CN: addiction, suicide
I’ve been sober from my primary addiction for 10 weeks and participating in addiction/psychodynamic counselling for 7 weeks, and this experience has been one of the most intense of my life. I’ve felt emotions that I have numbed pretty much all my life, I’ve experienced time in a way that I don’t ever remember experiencing due to actually being present in the moment, and for the first time ever I feel in control of myself and my life.
This experience has made me rethink everything that I’ve been told about self-care. When we talk about self-care, we speak of nurturing the self through physical acts of caring for our bodies. What we continue to neglect is the emotional self, which cannot be nurtured through physical acts if we are consumed in thoughts of shame, denial, negative self-talk and self-loathing, covered up with addictive behaviour.
Until I got sober, I was COMPLETELY unaware that underneath the layer of self-assuredness that I projected to the world was this inner world of self-hatred, from which I had been disconnected for so long that I wasn’t even conscious of the stream of negative self-talk that tainted every physical act of self-care with a little bit of poison.
In some ways, I am thankful for my addictions – if it weren’t for them, I would have ended my life a long time ago. However, I am even more thankful that I’m sober now.
I honestly never thought I would say that…
What I never used to be able to understand was why, no matter how much physical self-care I implemented, I still always felt like crap. Nothing ever seemed to be enough to make me feel good, and I felt that it must be a failing within myself that made me feel this way. This thinking led me to ignore my pain by increasing my addictive behaviour, and it turned into a self-perpetuating cycle. The issue was that I was unaware of my own emotions beyond the basics of deep depression, ecstatic happiness, unrelenting anger and obsessive love.
That’s not a great list. It’s not even a semi-healthy list. It’s extremes of highs and lows that you might expect from a baby. This is what my world had been reduced to over the last 18 months.
The first 6 weeks of getting sober were HELL. It wasn’t the physical addiction withdrawal so much, although that exacerbated everything, but the overpowering intensity of my emotions that I began experiencing for the first time since I was a child, that made me feel like I was actually going insane. Now I know why many people choose to get sober in rehab, away from society, friends, family and social media. I found myself feeling such intense emotions that I thought I was DROWNING in them.
The last 4 weeks have been much better. The physical and psychological cravings are still there – I actually find them harder to ignore now than I did during the first 6 weeks – but I have become slightly better at managing the intensity of my emotions, mostly thanks to counselling which helps me to understand where these emotions are coming from. With this increased ability to cope with my emotions, I have come to notice the internal dialogue that rolls constantly in my head like a never ending tape, stuck in Groundhog Day. I’ve realised how much I punish myself every single day.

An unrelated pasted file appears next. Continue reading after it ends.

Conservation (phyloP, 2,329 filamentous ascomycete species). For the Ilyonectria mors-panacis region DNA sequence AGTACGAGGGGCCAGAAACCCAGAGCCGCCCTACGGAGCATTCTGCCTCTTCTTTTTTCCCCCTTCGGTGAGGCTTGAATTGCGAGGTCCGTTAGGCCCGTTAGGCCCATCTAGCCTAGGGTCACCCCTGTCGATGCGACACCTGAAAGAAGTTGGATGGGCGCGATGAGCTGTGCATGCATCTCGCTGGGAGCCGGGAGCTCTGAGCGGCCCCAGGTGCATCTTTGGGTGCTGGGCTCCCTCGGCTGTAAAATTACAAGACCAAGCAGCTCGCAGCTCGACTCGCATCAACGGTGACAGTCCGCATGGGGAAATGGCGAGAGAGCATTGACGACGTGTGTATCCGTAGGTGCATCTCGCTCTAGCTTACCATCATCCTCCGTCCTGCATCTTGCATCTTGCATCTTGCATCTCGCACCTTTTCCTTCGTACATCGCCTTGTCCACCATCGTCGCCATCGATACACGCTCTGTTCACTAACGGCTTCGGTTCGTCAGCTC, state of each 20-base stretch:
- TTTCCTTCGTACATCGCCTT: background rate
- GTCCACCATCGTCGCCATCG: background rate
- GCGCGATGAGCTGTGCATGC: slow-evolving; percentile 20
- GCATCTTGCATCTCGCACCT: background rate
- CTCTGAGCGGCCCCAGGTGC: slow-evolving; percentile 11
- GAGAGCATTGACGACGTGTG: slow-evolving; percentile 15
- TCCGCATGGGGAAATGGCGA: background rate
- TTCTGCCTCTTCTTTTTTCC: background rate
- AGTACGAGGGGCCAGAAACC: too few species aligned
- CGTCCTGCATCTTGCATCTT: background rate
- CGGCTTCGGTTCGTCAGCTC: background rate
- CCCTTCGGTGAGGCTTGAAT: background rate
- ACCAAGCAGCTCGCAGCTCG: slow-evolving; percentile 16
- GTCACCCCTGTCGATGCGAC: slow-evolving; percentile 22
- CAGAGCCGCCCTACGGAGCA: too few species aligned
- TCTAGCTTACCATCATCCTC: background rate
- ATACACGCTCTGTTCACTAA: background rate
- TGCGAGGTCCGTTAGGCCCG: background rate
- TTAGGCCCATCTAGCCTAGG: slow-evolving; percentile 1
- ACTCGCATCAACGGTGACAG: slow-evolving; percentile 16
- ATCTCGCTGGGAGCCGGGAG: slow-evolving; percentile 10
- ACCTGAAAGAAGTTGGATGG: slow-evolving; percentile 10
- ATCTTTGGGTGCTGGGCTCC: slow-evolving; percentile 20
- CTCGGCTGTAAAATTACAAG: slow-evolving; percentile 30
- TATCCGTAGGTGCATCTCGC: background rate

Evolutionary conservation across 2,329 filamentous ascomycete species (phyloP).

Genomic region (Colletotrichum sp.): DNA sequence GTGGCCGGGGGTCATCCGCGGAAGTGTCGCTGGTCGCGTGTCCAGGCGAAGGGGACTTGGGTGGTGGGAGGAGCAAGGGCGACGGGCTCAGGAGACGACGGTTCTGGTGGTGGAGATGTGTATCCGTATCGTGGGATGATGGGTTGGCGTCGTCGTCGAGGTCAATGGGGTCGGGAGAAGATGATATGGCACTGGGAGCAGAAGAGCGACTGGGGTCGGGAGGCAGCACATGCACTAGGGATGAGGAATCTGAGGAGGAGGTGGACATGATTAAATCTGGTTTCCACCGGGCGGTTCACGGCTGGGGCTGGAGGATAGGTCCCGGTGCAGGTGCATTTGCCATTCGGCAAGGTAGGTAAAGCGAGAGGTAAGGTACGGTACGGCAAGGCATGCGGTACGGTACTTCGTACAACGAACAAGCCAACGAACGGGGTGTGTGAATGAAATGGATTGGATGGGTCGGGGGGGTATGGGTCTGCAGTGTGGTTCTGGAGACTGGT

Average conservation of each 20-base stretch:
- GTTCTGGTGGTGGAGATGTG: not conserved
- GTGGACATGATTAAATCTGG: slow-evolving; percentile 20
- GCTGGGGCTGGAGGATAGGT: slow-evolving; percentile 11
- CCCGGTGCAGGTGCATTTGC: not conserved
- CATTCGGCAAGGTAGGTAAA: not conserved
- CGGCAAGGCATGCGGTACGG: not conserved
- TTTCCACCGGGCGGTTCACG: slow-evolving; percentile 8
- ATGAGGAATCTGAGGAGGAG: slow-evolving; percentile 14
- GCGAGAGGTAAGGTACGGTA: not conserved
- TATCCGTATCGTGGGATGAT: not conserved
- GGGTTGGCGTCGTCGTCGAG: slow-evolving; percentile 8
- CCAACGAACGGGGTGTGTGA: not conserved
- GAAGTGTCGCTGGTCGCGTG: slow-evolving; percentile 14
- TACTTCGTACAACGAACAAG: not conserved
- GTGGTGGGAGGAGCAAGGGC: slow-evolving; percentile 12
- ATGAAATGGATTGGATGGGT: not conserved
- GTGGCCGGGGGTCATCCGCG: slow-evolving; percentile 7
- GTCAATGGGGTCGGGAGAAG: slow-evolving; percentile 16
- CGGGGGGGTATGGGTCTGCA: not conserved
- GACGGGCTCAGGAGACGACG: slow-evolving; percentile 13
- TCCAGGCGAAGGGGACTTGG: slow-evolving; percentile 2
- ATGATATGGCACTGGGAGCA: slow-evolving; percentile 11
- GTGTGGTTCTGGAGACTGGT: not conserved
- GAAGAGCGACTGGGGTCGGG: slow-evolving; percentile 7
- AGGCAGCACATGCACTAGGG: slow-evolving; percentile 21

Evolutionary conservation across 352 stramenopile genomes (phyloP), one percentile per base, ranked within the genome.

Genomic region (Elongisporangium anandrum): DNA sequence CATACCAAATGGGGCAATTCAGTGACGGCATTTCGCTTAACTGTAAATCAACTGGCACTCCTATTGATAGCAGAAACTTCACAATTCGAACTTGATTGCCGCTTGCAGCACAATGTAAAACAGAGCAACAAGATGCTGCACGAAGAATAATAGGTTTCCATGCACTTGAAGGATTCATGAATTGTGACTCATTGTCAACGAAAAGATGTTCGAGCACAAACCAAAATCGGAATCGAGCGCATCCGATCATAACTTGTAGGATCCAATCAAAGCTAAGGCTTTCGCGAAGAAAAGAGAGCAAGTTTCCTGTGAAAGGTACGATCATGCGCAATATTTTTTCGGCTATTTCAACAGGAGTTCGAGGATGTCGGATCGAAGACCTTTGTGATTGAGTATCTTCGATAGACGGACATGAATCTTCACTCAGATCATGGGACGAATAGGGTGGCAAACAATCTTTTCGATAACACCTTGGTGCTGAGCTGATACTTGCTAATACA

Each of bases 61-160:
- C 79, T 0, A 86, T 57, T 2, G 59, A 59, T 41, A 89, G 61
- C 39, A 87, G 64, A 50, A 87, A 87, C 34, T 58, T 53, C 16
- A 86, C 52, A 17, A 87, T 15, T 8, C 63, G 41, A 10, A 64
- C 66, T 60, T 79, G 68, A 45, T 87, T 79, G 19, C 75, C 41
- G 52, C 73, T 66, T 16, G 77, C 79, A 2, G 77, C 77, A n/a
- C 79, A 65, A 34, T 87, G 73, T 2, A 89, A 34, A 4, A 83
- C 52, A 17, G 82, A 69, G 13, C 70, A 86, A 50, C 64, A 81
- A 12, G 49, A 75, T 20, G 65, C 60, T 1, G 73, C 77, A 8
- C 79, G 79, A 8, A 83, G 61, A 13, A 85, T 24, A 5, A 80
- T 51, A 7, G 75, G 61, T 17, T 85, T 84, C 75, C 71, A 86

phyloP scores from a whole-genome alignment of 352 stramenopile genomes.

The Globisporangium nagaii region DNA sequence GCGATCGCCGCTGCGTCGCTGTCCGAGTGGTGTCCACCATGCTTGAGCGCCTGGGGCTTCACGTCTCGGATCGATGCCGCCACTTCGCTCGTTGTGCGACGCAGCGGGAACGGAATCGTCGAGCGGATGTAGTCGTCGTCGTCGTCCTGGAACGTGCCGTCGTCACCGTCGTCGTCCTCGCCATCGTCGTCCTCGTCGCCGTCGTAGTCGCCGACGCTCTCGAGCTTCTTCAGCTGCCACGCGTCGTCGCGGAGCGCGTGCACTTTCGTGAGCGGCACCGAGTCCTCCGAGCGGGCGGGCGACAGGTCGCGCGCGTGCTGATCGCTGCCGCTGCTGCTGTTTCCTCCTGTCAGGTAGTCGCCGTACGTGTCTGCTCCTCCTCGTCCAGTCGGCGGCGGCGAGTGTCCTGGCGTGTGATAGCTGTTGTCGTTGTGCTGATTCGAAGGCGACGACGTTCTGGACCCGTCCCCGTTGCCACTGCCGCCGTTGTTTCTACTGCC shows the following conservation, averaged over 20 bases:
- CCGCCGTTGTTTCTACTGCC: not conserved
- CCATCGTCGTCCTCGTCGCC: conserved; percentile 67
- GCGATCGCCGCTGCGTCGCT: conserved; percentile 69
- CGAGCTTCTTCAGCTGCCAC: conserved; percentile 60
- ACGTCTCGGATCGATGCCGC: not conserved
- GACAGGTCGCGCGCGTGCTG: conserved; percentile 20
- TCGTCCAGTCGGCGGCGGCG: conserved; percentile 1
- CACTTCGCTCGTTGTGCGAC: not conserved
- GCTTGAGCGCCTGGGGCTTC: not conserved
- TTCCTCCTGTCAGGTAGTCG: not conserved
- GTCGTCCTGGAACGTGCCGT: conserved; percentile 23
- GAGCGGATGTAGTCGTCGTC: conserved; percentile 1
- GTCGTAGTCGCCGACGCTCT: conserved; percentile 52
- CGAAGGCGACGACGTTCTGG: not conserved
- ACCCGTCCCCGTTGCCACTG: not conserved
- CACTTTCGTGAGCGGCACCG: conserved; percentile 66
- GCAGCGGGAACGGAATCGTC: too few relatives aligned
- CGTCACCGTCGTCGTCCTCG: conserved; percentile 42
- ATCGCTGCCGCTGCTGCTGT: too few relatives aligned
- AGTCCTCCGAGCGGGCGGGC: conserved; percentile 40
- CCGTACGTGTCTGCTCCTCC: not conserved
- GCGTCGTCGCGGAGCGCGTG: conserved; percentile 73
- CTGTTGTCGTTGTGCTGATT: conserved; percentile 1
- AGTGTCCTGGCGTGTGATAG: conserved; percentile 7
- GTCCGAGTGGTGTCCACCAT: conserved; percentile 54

At the centre of it all is my belief that I don’t deserve to feel good, ever. I constantly punish myself: I don’t allow myself to sleep (related to much deeper stuff, but I won’t go into that); I withhold pleasurable emotions from myself even when I have chosen to take part in enjoyable activities; I constantly compare myself negatively to others or negate praise when I receive it, especially when I have achieved something; and I hold myself accountable with words like ‘should’, ‘must’, ‘have to’, ‘need to’.
At the moment I’m only scratching the surface, but all of this ‘soul searching’ (for lack of a better term) has led me to realise that the reason self-care never made me feel good was that I had this negative self-talk on repeat in the background, unaware of it consciously yet affecting my subconscious mind all the time. It makes me wonder how many other people are suffering in this way, especially within the trans community. We have such high suicide attempt rates that I believe that many others must also have this kind of dialogue repeating in their heads.
Right now, I don’t have an answer to the question of how we can improve self-care to actually help those for whom physical acts of self-care are not enough. I’m cautious of advising digging too deep into the psyche of the most vulnerable people, because if someone isn’t ready to deal with this level of self-awareness, it could send them over the edge into suicidal thoughts and/or acts. But perhaps there’s some emotional resilience training that we could start implementing alongside physical self-care.
If anyone has any thoughts on this, or knows of any good resources in building emotional resilience in vulnerable communities, please let me know! You can leave a message under this blog, tweet me @tirnanogender, email me at firstname.lastname@example.org or message me on my facebook page Tirnanogender.